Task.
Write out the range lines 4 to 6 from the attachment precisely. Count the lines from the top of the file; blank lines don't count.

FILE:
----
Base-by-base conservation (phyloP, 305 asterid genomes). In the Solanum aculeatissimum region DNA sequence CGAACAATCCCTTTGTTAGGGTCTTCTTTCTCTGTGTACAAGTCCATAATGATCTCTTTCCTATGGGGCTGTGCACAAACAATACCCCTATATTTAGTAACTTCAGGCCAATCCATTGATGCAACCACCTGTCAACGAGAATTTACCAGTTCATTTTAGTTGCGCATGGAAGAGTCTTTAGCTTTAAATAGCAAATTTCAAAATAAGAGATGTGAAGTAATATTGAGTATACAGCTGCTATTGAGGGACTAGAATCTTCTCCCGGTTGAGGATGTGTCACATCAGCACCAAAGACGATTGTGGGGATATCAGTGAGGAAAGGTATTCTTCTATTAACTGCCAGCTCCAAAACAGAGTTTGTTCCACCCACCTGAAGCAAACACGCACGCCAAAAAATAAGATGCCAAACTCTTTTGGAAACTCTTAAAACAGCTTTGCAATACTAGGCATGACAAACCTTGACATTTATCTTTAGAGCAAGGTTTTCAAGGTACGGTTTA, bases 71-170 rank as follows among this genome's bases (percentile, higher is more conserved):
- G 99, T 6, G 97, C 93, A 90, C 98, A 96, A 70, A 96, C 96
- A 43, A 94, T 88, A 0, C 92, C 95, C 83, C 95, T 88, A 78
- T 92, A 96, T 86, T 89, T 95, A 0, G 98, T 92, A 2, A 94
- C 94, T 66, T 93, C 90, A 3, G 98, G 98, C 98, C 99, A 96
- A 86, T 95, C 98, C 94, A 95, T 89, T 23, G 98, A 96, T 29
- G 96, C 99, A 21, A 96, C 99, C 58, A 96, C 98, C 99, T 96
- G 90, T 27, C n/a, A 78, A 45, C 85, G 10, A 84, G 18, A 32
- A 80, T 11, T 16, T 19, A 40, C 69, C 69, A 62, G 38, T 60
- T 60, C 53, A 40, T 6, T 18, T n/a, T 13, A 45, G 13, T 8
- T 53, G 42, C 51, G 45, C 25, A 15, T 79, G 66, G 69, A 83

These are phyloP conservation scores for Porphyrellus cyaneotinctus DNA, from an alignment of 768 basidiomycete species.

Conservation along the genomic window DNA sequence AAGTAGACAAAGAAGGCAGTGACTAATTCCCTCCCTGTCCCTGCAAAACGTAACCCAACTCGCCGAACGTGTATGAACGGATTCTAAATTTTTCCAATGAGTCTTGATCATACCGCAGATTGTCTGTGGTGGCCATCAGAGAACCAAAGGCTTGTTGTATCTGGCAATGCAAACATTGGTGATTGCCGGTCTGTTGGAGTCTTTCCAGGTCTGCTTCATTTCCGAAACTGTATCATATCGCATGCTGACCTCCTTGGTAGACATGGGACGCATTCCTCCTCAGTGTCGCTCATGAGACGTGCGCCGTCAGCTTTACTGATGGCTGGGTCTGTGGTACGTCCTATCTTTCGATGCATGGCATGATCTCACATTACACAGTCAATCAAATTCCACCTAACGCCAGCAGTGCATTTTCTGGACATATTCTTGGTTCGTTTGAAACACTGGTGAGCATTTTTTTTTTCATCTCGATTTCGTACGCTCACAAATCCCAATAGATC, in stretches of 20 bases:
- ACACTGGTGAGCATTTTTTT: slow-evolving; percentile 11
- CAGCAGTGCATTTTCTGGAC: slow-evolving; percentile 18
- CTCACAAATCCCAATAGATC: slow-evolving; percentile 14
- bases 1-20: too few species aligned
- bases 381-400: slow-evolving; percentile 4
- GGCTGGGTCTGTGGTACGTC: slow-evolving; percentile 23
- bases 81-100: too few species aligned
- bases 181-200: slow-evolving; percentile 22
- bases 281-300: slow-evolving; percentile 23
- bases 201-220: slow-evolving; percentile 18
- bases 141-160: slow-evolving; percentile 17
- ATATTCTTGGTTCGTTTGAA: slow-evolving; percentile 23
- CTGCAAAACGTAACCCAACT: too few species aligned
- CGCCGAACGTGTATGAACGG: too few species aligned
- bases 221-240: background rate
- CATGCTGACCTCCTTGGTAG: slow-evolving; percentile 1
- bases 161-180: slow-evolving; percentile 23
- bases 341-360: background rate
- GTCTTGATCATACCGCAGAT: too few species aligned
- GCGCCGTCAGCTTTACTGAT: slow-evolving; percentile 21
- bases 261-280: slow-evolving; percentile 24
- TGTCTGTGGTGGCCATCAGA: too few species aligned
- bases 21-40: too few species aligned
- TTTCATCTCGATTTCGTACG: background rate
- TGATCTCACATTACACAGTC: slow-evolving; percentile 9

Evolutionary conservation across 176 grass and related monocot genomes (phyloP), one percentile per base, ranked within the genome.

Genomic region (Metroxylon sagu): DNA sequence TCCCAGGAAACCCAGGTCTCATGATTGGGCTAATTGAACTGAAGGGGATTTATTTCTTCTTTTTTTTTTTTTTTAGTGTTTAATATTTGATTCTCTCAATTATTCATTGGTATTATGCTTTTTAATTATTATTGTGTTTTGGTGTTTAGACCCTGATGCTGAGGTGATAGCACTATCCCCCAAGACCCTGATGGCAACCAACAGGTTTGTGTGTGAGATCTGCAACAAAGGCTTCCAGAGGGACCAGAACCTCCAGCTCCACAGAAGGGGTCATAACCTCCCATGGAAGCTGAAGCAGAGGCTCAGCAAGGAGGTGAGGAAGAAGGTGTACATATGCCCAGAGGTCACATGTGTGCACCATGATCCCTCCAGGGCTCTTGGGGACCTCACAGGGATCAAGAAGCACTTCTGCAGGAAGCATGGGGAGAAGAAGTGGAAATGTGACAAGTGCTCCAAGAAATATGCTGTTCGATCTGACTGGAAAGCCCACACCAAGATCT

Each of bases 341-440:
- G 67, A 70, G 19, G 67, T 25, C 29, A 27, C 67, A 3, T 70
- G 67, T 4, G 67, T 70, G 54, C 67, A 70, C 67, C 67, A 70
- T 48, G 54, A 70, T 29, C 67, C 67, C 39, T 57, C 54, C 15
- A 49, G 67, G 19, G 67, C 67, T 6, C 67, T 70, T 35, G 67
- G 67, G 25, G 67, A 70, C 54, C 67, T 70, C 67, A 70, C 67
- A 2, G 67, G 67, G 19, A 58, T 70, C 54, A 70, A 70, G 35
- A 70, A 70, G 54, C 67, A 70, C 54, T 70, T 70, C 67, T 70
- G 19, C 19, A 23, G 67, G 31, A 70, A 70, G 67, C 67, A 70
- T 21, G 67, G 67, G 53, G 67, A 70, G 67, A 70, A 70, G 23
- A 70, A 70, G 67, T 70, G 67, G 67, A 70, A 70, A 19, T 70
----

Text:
- T 92, A 96, T 86, T 89, T 95, A 0, G 98, T 92, A 2, A 94
- C 94, T 66, T 93, C 90, A 3, G 98, G 98, C 98, C 99, A 96
- A 86, T 95, C 98, C 94, A 95, T 89, T 23, G 98, A 96, T 29